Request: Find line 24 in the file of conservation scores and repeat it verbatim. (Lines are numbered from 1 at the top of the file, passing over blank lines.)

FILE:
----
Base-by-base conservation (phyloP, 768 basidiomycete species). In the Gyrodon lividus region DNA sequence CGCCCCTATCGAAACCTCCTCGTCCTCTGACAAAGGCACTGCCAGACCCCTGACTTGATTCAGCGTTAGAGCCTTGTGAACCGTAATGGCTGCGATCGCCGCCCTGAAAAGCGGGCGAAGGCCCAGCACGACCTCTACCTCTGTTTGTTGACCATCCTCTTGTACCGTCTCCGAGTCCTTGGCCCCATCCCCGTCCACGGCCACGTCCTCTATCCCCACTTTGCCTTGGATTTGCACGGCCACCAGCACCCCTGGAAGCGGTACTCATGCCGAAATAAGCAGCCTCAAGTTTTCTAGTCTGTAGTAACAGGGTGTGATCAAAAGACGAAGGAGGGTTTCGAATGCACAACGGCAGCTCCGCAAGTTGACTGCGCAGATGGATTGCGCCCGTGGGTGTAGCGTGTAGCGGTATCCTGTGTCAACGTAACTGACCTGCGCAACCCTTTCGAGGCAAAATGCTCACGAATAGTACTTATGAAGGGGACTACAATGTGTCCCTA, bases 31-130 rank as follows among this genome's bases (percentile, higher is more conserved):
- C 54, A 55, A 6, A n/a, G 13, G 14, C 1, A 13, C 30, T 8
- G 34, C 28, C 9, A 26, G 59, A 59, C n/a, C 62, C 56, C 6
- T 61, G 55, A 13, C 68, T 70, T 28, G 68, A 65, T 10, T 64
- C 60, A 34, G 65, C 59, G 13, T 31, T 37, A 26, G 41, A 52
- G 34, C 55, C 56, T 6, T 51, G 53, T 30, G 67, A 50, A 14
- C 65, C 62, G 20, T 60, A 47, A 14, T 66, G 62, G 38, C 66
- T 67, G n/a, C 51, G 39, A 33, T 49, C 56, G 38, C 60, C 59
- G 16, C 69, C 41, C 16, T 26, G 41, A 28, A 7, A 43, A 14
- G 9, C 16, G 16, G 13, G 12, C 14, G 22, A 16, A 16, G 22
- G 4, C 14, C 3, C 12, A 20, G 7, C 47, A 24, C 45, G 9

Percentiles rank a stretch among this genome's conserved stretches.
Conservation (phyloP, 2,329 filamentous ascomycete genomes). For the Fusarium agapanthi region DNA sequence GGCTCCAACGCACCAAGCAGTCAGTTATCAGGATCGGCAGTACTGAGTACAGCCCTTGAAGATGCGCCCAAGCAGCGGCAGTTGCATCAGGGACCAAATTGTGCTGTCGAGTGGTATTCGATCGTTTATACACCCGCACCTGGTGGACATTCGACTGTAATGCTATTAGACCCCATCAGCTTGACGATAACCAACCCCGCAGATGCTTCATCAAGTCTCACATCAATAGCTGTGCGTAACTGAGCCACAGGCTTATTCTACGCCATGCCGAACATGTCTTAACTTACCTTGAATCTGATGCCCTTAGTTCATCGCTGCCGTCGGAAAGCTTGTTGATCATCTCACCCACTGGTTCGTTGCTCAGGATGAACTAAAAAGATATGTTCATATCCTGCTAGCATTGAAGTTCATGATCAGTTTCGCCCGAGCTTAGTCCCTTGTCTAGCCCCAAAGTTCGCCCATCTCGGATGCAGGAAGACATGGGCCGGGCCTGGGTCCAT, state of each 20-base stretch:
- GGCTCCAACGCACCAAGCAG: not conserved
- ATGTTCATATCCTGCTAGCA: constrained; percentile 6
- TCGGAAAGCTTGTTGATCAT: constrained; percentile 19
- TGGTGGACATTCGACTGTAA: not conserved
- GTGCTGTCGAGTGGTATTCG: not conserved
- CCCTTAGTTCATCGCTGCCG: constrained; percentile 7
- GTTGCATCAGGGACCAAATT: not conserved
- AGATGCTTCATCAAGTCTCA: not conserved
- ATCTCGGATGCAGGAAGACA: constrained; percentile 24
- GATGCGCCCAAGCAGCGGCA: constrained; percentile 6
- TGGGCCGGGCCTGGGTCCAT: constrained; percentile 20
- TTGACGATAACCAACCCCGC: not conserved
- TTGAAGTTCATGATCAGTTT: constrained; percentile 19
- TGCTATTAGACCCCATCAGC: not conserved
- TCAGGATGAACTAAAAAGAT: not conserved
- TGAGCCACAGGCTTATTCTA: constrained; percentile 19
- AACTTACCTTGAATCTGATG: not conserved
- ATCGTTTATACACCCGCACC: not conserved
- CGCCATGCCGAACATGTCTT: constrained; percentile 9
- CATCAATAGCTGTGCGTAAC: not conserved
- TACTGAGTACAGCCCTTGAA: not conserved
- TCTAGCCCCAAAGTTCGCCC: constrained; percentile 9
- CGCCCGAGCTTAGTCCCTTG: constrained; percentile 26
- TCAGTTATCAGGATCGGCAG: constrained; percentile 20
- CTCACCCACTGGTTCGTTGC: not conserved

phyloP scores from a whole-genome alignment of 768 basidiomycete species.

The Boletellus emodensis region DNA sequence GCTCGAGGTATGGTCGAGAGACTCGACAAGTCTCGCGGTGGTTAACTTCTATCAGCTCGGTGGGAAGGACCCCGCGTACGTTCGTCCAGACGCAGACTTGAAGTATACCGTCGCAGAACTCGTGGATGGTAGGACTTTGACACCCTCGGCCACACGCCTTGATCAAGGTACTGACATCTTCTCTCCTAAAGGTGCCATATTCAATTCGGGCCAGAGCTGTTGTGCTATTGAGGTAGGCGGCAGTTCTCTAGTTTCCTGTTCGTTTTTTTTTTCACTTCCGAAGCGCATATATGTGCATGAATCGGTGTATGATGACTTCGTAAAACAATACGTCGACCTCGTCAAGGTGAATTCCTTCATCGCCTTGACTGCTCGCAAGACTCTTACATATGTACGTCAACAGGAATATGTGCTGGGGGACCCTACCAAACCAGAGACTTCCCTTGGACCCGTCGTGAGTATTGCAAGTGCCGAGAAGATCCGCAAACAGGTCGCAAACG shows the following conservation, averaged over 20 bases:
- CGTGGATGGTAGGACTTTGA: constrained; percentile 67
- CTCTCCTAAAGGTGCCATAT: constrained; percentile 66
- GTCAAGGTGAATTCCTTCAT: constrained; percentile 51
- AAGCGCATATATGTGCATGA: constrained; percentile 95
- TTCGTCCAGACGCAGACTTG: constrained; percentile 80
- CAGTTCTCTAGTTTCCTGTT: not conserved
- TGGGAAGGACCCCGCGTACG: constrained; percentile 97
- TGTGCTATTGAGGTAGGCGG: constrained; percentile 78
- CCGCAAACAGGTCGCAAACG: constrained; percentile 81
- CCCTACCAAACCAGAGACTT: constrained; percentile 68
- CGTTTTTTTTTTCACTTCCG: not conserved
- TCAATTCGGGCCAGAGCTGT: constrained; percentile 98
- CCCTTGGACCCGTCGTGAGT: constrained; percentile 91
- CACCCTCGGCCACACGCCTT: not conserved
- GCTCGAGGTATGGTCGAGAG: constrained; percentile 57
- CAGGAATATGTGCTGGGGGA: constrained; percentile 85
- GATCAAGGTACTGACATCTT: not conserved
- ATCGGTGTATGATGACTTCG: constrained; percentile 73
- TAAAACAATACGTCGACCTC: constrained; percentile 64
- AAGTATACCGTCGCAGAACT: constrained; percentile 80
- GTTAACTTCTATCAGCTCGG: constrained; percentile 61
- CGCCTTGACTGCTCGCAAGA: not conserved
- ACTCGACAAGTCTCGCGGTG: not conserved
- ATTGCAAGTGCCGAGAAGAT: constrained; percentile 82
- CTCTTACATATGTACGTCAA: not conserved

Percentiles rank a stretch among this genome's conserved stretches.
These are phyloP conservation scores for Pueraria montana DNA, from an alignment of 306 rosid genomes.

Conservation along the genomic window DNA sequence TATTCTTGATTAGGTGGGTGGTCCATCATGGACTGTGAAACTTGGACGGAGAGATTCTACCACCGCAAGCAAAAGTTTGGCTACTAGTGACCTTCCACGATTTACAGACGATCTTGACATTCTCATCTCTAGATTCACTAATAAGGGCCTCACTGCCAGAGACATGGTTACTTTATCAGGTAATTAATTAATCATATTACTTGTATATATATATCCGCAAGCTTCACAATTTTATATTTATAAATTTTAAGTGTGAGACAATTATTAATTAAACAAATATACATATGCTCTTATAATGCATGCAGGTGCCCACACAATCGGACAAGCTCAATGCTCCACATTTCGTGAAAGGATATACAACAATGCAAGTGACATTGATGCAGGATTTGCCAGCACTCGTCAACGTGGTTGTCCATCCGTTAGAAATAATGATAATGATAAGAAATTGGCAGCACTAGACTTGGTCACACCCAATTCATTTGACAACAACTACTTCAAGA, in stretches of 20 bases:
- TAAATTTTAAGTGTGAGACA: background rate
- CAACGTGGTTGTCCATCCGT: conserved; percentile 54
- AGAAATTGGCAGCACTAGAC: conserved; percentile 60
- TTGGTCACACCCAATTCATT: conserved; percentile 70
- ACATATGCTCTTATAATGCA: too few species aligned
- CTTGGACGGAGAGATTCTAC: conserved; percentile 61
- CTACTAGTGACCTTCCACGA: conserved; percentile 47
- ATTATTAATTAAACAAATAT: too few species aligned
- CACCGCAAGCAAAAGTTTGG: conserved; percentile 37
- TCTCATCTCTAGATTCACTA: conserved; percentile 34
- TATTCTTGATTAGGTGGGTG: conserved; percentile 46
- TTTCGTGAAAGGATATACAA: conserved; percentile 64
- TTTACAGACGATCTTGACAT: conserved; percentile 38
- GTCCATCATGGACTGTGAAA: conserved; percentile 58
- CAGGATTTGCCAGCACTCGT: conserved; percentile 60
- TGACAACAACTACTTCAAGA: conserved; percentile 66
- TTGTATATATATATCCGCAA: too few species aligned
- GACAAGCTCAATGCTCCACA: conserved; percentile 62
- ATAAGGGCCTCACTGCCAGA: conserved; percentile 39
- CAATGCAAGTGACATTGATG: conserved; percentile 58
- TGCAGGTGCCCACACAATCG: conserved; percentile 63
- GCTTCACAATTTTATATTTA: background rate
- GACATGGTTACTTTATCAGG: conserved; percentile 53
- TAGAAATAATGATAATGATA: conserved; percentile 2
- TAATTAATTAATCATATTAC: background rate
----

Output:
- TGGGCCGGGCCTGGGTCCAT: constrained; percentile 20